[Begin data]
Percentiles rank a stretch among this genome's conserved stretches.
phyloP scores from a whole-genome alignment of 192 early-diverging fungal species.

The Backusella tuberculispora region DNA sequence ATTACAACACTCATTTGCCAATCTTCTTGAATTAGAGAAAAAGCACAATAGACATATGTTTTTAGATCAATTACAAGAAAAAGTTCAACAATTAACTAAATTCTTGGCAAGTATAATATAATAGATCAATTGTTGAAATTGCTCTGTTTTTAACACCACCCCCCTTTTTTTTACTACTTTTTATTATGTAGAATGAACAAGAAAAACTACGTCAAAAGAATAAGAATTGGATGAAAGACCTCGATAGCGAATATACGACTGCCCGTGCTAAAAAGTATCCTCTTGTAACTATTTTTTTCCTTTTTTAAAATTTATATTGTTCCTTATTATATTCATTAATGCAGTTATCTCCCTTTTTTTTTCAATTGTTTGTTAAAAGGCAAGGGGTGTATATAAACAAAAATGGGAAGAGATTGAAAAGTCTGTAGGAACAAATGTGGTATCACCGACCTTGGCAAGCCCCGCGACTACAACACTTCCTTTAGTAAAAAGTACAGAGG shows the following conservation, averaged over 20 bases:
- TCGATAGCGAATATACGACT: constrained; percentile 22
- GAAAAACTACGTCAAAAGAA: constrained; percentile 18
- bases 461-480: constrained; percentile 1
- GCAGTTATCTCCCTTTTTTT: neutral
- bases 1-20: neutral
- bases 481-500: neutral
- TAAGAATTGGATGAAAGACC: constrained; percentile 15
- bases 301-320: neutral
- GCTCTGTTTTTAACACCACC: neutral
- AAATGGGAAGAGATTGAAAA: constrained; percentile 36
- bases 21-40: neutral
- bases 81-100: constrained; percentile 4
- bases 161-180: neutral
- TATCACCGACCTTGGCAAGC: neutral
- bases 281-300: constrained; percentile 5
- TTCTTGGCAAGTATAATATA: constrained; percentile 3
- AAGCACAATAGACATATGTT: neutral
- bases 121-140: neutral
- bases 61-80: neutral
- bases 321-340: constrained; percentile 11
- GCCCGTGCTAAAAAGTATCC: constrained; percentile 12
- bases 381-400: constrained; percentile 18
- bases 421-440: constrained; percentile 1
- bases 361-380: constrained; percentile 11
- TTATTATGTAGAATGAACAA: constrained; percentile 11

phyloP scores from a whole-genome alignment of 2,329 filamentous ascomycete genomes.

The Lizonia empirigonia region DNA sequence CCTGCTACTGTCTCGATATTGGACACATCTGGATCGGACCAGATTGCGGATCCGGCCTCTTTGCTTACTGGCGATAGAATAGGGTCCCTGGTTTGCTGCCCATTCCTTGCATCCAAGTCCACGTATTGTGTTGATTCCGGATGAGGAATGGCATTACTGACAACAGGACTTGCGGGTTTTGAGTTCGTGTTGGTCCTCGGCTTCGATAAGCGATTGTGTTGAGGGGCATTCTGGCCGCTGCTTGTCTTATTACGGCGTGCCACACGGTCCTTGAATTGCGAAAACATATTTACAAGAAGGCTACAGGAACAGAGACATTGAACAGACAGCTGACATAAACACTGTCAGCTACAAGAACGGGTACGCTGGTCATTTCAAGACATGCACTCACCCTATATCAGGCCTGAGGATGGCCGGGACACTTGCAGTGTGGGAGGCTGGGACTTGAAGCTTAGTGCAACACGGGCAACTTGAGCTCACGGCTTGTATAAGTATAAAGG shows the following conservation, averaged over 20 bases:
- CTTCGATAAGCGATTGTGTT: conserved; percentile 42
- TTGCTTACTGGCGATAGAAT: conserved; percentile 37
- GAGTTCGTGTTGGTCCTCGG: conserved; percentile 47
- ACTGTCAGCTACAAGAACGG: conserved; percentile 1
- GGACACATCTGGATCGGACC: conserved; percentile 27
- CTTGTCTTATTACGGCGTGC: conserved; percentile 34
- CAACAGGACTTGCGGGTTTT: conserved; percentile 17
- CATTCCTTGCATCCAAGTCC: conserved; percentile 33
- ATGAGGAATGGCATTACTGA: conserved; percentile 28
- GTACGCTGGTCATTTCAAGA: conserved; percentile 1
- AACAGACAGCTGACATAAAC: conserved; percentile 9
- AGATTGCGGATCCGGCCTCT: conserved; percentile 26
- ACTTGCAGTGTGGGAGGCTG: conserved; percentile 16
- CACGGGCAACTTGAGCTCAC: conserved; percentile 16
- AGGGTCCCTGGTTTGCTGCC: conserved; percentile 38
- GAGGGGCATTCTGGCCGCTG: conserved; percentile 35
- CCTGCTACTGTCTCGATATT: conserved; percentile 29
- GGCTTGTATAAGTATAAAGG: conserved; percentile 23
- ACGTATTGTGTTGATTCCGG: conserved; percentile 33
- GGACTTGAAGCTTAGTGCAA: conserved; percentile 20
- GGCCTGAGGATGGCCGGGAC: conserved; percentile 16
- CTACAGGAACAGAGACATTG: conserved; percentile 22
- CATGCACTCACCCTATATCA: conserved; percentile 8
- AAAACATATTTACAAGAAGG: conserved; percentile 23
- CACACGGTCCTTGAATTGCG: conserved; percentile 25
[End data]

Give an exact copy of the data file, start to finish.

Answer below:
Percentiles rank a stretch among this genome's conserved stretches.
phyloP scores from a whole-genome alignment of 192 early-diverging fungal species.

The Backusella tuberculispora region DNA sequence ATTACAACACTCATTTGCCAATCTTCTTGAATTAGAGAAAAAGCACAATAGACATATGTTTTTAGATCAATTACAAGAAAAAGTTCAACAATTAACTAAATTCTTGGCAAGTATAATATAATAGATCAATTGTTGAAATTGCTCTGTTTTTAACACCACCCCCCTTTTTTTTACTACTTTTTATTATGTAGAATGAACAAGAAAAACTACGTCAAAAGAATAAGAATTGGATGAAAGACCTCGATAGCGAATATACGACTGCCCGTGCTAAAAAGTATCCTCTTGTAACTATTTTTTTCCTTTTTTAAAATTTATATTGTTCCTTATTATATTCATTAATGCAGTTATCTCCCTTTTTTTTTCAATTGTTTGTTAAAAGGCAAGGGGTGTATATAAACAAAAATGGGAAGAGATTGAAAAGTCTGTAGGAACAAATGTGGTATCACCGACCTTGGCAAGCCCCGCGACTACAACACTTCCTTTAGTAAAAAGTACAGAGG shows the following conservation, averaged over 20 bases:
- TCGATAGCGAATATACGACT: constrained; percentile 22
- GAAAAACTACGTCAAAAGAA: constrained; percentile 18
- bases 461-480: constrained; percentile 1
- GCAGTTATCTCCCTTTTTTT: neutral
- bases 1-20: neutral
- bases 481-500: neutral
- TAAGAATTGGATGAAAGACC: constrained; percentile 15
- bases 301-320: neutral
- GCTCTGTTTTTAACACCACC: neutral
- AAATGGGAAGAGATTGAAAA: constrained; percentile 36
- bases 21-40: neutral
- bases 81-100: constrained; percentile 4
- bases 161-180: neutral
- TATCACCGACCTTGGCAAGC: neutral
- bases 281-300: constrained; percentile 5
- TTCTTGGCAAGTATAATATA: constrained; percentile 3
- AAGCACAATAGACATATGTT: neutral
- bases 121-140: neutral
- bases 61-80: neutral
- bases 321-340: constrained; percentile 11
- GCCCGTGCTAAAAAGTATCC: constrained; percentile 12
- bases 381-400: constrained; percentile 18
- bases 421-440: constrained; percentile 1
- bases 361-380: constrained; percentile 11
- TTATTATGTAGAATGAACAA: constrained; percentile 11

phyloP scores from a whole-genome alignment of 2,329 filamentous ascomycete genomes.

The Lizonia empirigonia region DNA sequence CCTGCTACTGTCTCGATATTGGACACATCTGGATCGGACCAGATTGCGGATCCGGCCTCTTTGCTTACTGGCGATAGAATAGGGTCCCTGGTTTGCTGCCCATTCCTTGCATCCAAGTCCACGTATTGTGTTGATTCCGGATGAGGAATGGCATTACTGACAACAGGACTTGCGGGTTTTGAGTTCGTGTTGGTCCTCGGCTTCGATAAGCGATTGTGTTGAGGGGCATTCTGGCCGCTGCTTGTCTTATTACGGCGTGCCACACGGTCCTTGAATTGCGAAAACATATTTACAAGAAGGCTACAGGAACAGAGACATTGAACAGACAGCTGACATAAACACTGTCAGCTACAAGAACGGGTACGCTGGTCATTTCAAGACATGCACTCACCCTATATCAGGCCTGAGGATGGCCGGGACACTTGCAGTGTGGGAGGCTGGGACTTGAAGCTTAGTGCAACACGGGCAACTTGAGCTCACGGCTTGTATAAGTATAAAGG shows the following conservation, averaged over 20 bases:
- CTTCGATAAGCGATTGTGTT: conserved; percentile 42
- TTGCTTACTGGCGATAGAAT: conserved; percentile 37
- GAGTTCGTGTTGGTCCTCGG: conserved; percentile 47
- ACTGTCAGCTACAAGAACGG: conserved; percentile 1
- GGACACATCTGGATCGGACC: conserved; percentile 27
- CTTGTCTTATTACGGCGTGC: conserved; percentile 34
- CAACAGGACTTGCGGGTTTT: conserved; percentile 17
- CATTCCTTGCATCCAAGTCC: conserved; percentile 33
- ATGAGGAATGGCATTACTGA: conserved; percentile 28
- GTACGCTGGTCATTTCAAGA: conserved; percentile 1
- AACAGACAGCTGACATAAAC: conserved; percentile 9
- AGATTGCGGATCCGGCCTCT: conserved; percentile 26
- ACTTGCAGTGTGGGAGGCTG: conserved; percentile 16
- CACGGGCAACTTGAGCTCAC: conserved; percentile 16
- AGGGTCCCTGGTTTGCTGCC: conserved; percentile 38
- GAGGGGCATTCTGGCCGCTG: conserved; percentile 35
- CCTGCTACTGTCTCGATATT: conserved; percentile 29
- GGCTTGTATAAGTATAAAGG: conserved; percentile 23
- ACGTATTGTGTTGATTCCGG: conserved; percentile 33
- GGACTTGAAGCTTAGTGCAA: conserved; percentile 20
- GGCCTGAGGATGGCCGGGAC: conserved; percentile 16
- CTACAGGAACAGAGACATTG: conserved; percentile 22
- CATGCACTCACCCTATATCA: conserved; percentile 8
- AAAACATATTTACAAGAAGG: conserved; percentile 23
- CACACGGTCCTTGAATTGCG: conserved; percentile 25